The Home Birth of Adam Hiroki

Hello! I've been deep in maternity leave, and I'm so excited to finally share my birth story with you. Birth was really the most transformative event of my life, and I'm so blessed by this beautiful babe. Words really can't describe the enormity of the experience for me, but I'll try my best.

If you're looking for a story about unmedicated home birth, this one's for you. The story is long - I had about two and a half weeks of pre-labor before starting active labor. For all the women who experience this, my heart goes out to you! Thankfully, the active labor was only five or so hours. For that, I'm so very grateful.

If you're in the Bay Area, I highly recommend the services of Kara Engelbrecht and Murial Barkley-Aylmer. They are amazing.


The Journey Earthside Begins

On the morning of February 26th we had a team meeting with our midwife Kara and our doula Murial. I was just shy of 37 weeks pregnant, and Kara mentioned that we could have the baby today safely.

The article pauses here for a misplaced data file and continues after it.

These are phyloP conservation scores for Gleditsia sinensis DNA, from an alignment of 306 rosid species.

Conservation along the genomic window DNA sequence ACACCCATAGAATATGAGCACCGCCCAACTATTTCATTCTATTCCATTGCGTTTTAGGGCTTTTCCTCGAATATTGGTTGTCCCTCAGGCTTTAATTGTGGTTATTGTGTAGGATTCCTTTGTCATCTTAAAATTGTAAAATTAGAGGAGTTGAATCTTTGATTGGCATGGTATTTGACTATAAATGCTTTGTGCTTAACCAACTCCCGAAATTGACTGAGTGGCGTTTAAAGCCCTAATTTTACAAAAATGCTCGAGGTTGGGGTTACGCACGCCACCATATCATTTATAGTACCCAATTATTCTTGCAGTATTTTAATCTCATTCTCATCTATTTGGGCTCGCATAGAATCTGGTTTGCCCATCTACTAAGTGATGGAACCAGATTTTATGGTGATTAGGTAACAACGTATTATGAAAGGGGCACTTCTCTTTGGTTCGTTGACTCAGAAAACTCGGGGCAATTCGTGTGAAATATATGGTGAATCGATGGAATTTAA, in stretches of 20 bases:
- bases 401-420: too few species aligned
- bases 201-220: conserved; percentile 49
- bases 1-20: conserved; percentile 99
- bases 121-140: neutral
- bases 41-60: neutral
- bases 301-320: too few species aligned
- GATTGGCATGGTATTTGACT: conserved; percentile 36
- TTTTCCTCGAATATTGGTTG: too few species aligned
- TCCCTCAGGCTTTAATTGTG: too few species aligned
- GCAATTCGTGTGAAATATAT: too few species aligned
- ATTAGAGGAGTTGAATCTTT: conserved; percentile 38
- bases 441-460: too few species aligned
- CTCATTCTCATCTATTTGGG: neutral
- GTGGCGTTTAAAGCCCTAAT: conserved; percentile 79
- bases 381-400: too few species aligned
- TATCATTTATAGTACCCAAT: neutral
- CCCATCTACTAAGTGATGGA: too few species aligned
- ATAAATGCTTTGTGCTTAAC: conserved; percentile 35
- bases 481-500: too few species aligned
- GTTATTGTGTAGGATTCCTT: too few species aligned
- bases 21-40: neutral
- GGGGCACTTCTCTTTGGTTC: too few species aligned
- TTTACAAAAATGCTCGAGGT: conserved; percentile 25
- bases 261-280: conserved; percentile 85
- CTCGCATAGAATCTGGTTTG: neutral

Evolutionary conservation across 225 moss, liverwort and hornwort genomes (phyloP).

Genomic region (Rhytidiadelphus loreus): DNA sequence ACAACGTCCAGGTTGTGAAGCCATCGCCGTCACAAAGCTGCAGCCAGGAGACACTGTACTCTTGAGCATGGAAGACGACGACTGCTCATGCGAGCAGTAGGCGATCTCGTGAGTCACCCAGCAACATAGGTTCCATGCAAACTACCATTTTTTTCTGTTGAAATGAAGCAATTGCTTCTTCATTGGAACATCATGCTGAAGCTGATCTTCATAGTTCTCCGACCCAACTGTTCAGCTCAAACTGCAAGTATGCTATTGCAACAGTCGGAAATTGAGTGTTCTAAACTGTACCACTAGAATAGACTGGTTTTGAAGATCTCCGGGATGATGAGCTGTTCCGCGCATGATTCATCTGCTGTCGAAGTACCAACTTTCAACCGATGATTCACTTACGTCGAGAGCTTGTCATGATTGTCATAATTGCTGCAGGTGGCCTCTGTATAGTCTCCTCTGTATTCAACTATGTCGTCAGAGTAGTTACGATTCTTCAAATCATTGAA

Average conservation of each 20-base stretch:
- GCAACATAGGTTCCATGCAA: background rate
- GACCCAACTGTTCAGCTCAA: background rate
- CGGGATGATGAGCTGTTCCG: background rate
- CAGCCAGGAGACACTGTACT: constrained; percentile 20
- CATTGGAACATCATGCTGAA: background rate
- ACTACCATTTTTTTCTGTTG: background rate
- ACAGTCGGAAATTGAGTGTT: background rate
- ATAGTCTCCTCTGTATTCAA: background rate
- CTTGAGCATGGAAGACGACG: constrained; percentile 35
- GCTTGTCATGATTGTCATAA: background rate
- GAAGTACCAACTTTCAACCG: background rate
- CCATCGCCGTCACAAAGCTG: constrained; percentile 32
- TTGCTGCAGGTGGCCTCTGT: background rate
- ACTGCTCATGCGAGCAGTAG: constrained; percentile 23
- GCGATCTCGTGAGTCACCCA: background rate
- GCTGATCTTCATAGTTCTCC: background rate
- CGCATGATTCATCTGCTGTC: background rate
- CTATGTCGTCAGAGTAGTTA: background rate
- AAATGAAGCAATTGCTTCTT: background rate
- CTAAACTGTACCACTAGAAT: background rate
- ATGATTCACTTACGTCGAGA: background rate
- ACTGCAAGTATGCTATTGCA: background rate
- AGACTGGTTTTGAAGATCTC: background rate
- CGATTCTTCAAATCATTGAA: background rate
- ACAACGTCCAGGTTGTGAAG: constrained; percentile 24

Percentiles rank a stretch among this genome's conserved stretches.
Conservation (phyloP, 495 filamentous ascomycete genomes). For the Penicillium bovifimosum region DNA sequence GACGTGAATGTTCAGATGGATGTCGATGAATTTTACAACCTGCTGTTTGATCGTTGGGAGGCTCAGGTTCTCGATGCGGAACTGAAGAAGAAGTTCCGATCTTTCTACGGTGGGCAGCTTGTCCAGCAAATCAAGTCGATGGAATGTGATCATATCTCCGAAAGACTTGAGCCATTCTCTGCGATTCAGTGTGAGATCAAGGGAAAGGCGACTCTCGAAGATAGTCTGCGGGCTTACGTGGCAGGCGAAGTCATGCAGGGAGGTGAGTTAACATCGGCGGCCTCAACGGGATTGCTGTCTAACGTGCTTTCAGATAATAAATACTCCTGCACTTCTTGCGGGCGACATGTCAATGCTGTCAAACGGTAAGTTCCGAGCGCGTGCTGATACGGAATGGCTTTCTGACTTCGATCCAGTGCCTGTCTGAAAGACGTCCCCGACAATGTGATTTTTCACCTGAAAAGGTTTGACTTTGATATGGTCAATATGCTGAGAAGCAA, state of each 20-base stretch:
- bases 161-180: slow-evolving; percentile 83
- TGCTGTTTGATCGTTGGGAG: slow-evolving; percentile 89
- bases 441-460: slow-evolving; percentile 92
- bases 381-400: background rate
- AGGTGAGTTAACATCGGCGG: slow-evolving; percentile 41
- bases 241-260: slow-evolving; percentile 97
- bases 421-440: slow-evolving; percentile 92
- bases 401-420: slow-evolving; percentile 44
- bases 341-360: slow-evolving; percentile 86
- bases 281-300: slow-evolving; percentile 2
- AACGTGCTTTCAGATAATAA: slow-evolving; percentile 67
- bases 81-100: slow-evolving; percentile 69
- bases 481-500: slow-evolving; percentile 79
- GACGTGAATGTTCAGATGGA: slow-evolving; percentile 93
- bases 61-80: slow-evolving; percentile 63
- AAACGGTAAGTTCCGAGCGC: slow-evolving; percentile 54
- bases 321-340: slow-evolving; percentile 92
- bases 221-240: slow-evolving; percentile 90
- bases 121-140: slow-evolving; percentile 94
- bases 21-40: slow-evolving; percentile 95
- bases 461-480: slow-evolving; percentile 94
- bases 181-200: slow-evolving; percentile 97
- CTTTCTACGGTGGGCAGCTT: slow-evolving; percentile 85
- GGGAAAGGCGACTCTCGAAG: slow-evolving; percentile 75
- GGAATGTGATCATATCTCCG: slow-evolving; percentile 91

In hindsight, perhaps our baby heard that...? 

I spent the day aggressively nesting, making a long list of “things to do before the baby comes” and organizing the house. I kept telling myself, “thank goodness I have at least two more weeks!”

Well, that night I woke up with contractions. I wasn’t sure what was going on...I really wasn’t ready to have this baby. I had only finished client work several days before, and I was really looking forward to having some free time before he arrived. 

Yet by the time sunrise rolled around, the contractions came to a complete stop. 

Then on Friday night, a similar thing happened. A few hours of contractions a few minutes apart, lasting a minute (or more). Then the sun rose, and they faded away. 

My midwife Kara stopped by on Saturday morning to check baby’s heart tones. She also did a vaginal exam. I was one centimeter dilated and baby was at zero station. The contractions were making progress, but I wasn’t in labor. Just labor-y. 

The medical term for my pattern was “irritable uterus,” which is a truly horrible name. She prescribed a glass of wine and a bath before bed to calm everything down so I could sleep. It was important that I sleep, so when active labor began, I would have enough energy to make it through.